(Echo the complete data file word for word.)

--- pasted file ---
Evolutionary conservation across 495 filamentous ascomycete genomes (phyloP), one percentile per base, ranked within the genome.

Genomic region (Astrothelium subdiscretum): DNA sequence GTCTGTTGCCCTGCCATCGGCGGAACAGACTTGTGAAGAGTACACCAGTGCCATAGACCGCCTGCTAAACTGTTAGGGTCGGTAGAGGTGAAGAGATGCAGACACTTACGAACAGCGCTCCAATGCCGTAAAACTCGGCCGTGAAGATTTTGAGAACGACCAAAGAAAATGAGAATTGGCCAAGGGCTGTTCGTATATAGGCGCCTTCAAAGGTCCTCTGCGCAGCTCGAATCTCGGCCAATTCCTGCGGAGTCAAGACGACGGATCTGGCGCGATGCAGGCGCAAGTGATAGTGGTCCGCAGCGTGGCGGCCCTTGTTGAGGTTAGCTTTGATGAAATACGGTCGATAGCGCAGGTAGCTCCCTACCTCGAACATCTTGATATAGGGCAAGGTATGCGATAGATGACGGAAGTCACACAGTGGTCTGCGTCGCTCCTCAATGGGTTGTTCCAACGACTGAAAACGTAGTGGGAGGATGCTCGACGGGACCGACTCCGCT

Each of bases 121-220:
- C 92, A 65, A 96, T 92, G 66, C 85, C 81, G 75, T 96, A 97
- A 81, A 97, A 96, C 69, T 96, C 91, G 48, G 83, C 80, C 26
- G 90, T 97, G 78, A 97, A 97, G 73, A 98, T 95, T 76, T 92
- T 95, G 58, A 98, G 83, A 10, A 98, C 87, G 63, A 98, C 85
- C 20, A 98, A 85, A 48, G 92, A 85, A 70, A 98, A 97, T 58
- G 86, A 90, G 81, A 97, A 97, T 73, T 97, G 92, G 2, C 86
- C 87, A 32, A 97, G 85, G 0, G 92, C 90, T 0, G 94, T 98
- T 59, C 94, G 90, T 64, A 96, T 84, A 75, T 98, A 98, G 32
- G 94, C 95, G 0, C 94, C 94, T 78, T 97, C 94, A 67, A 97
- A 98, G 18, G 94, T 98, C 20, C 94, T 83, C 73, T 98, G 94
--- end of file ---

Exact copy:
Evolutionary conservation across 495 filamentous ascomycete genomes (phyloP), one percentile per base, ranked within the genome.

Genomic region (Astrothelium subdiscretum): DNA sequence GTCTGTTGCCCTGCCATCGGCGGAACAGACTTGTGAAGAGTACACCAGTGCCATAGACCGCCTGCTAAACTGTTAGGGTCGGTAGAGGTGAAGAGATGCAGACACTTACGAACAGCGCTCCAATGCCGTAAAACTCGGCCGTGAAGATTTTGAGAACGACCAAAGAAAATGAGAATTGGCCAAGGGCTGTTCGTATATAGGCGCCTTCAAAGGTCCTCTGCGCAGCTCGAATCTCGGCCAATTCCTGCGGAGTCAAGACGACGGATCTGGCGCGATGCAGGCGCAAGTGATAGTGGTCCGCAGCGTGGCGGCCCTTGTTGAGGTTAGCTTTGATGAAATACGGTCGATAGCGCAGGTAGCTCCCTACCTCGAACATCTTGATATAGGGCAAGGTATGCGATAGATGACGGAAGTCACACAGTGGTCTGCGTCGCTCCTCAATGGGTTGTTCCAACGACTGAAAACGTAGTGGGAGGATGCTCGACGGGACCGACTCCGCT

Each of bases 121-220:
- C 92, A 65, A 96, T 92, G 66, C 85, C 81, G 75, T 96, A 97
- A 81, A 97, A 96, C 69, T 96, C 91, G 48, G 83, C 80, C 26
- G 90, T 97, G 78, A 97, A 97, G 73, A 98, T 95, T 76, T 92
- T 95, G 58, A 98, G 83, A 10, A 98, C 87, G 63, A 98, C 85
- C 20, A 98, A 85, A 48, G 92, A 85, A 70, A 98, A 97, T 58
- G 86, A 90, G 81, A 97, A 97, T 73, T 97, G 92, G 2, C 86
- C 87, A 32, A 97, G 85, G 0, G 92, C 90, T 0, G 94, T 98
- T 59, C 94, G 90, T 64, A 96, T 84, A 75, T 98, A 98, G 32
- G 94, C 95, G 0, C 94, C 94, T 78, T 97, C 94, A 67, A 97
- A 98, G 18, G 94, T 98, C 20, C 94, T 83, C 73, T 98, G 94